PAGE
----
Evidence suggests that Urien did indeed rule wisely, and his kingdom prospered under his leadership.
Seaside at St. Bee’s & A Public Footpath to Whitehaven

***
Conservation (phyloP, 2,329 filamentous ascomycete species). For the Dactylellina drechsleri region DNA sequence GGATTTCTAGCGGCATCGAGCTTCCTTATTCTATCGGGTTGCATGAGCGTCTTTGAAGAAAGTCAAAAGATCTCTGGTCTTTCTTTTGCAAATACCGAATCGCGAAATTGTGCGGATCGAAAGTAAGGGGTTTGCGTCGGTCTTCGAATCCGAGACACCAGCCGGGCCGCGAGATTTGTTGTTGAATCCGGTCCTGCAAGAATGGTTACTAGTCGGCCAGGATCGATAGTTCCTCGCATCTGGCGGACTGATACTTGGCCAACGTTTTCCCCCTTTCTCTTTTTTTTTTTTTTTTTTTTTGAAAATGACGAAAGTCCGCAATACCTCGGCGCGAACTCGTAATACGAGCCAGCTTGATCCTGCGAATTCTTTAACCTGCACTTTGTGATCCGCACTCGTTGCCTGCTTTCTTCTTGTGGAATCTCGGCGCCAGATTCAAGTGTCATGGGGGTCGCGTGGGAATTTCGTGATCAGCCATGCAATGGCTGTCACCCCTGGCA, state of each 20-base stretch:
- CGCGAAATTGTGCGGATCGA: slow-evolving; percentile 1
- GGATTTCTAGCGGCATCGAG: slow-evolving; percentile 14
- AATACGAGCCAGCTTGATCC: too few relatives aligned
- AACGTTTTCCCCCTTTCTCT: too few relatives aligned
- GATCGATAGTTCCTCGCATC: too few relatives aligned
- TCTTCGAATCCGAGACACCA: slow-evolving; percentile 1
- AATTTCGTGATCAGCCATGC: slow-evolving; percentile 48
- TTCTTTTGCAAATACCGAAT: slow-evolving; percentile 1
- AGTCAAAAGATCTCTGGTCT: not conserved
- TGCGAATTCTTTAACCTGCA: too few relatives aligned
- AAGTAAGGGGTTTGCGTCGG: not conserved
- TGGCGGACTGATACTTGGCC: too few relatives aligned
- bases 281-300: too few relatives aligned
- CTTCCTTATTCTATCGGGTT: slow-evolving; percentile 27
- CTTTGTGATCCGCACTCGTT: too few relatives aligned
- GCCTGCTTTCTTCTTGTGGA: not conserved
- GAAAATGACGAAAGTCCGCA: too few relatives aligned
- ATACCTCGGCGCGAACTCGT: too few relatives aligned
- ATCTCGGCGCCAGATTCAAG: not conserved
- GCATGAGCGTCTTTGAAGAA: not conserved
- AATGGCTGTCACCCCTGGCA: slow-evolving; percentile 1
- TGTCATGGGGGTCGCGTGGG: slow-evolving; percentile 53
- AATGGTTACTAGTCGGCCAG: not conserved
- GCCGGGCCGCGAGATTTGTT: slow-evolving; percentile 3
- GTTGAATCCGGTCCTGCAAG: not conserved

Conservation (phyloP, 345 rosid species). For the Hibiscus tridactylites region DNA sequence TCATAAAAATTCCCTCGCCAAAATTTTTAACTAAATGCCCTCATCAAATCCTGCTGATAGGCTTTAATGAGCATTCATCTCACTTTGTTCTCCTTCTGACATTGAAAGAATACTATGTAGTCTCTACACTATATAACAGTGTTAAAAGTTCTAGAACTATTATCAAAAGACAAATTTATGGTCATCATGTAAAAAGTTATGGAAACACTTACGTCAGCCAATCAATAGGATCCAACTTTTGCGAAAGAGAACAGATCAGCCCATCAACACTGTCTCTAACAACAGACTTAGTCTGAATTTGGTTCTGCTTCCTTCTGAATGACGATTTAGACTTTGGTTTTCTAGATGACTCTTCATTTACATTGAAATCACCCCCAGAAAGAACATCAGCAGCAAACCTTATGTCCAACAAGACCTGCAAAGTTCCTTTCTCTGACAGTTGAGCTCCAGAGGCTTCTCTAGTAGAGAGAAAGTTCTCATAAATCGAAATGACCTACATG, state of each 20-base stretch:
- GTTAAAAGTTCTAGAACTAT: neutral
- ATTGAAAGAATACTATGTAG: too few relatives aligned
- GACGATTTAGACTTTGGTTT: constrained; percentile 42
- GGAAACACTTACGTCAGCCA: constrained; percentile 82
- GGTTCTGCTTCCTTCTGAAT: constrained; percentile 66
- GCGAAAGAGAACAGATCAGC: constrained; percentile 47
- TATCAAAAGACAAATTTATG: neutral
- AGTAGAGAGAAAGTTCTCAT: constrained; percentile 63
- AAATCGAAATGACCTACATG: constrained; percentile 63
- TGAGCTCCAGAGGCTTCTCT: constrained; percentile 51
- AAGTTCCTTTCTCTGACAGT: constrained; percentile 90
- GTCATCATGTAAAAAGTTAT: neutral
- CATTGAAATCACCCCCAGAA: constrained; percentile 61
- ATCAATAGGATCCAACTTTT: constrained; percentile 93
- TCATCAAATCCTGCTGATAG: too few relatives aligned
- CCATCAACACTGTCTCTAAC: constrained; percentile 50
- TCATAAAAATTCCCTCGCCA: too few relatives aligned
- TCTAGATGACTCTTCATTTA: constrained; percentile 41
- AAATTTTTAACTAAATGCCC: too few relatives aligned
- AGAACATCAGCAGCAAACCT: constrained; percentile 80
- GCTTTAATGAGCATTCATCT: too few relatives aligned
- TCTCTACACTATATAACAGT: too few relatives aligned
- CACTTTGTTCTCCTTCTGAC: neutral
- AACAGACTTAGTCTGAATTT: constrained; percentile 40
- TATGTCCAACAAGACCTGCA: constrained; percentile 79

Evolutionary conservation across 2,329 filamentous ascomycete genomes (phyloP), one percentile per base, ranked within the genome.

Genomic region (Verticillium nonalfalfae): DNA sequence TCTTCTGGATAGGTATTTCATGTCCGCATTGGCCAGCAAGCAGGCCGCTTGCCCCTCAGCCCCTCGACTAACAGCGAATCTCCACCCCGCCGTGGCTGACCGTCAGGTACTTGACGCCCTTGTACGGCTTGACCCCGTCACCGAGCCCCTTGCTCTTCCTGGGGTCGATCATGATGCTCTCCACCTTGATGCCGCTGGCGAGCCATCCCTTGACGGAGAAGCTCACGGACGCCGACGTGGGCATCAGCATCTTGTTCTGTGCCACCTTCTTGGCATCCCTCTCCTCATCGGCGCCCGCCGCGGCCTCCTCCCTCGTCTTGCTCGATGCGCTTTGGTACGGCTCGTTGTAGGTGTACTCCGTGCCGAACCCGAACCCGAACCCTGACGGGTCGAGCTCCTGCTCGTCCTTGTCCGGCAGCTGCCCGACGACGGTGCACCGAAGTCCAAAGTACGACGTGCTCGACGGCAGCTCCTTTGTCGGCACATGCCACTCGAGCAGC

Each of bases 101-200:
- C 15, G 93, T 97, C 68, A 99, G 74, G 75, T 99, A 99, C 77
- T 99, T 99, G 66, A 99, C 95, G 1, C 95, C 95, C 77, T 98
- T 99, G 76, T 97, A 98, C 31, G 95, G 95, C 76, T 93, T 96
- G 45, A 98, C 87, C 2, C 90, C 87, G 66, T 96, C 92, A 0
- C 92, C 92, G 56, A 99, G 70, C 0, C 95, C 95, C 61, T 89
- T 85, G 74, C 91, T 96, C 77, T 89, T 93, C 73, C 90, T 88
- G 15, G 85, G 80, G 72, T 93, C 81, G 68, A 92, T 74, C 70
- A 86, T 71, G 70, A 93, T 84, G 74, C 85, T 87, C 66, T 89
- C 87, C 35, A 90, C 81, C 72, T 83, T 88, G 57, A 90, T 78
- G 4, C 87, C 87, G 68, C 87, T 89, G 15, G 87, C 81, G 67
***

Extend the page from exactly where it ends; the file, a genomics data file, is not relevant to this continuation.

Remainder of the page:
Taliesin spoke and composed in Welsh, but he could have been easily understood in Cumbria, where the language spoken was Old Cumbrian. Old Cumbrian and Old Welsh were related languages (or dialects, depending on how much they’d diverged). Both belong to the Brythonic Celtic language family (Irish and Scottish Gaelic are Goidelic, the other branch). Vestiges of Old Cumbrian remain in the dialect of modern Cumbria down to the present: for instance, the numbers used for counting sheep today are dialect variants of their Old Welsh counterparts: yan, tan, tether, mether, pimp, sethera, lethera, hovera, dovera, dick (1-10). Place names like Penrith and Blencathra are also Brythonic linguistic vestiges (Blencathra, a mountain in the Lake District, means “Devil’s Peak” in Old Cumbrian, so called because it was thought that the Celtic god of the underworld lived there). The place names Cumbria and Cumberland actually refer to the Brythonic people. “Cymri” or “Cumber” means the Brothers or Companions—it was what the Welsh peoples called themselves (“Welsh” is actually the Anglo-Saxon word for foreigner). So Cumberland is literally “land of the Cumber.” The name Rheged seems to derive from the Brigantes, the name of the original Celtic tribe that populated northern Britain: Brigant became Breged, then Rheged. This name is found in the modern place name Dunragit—Dun Rheged (fort of Rheged), a hill fort ruin in the northwest.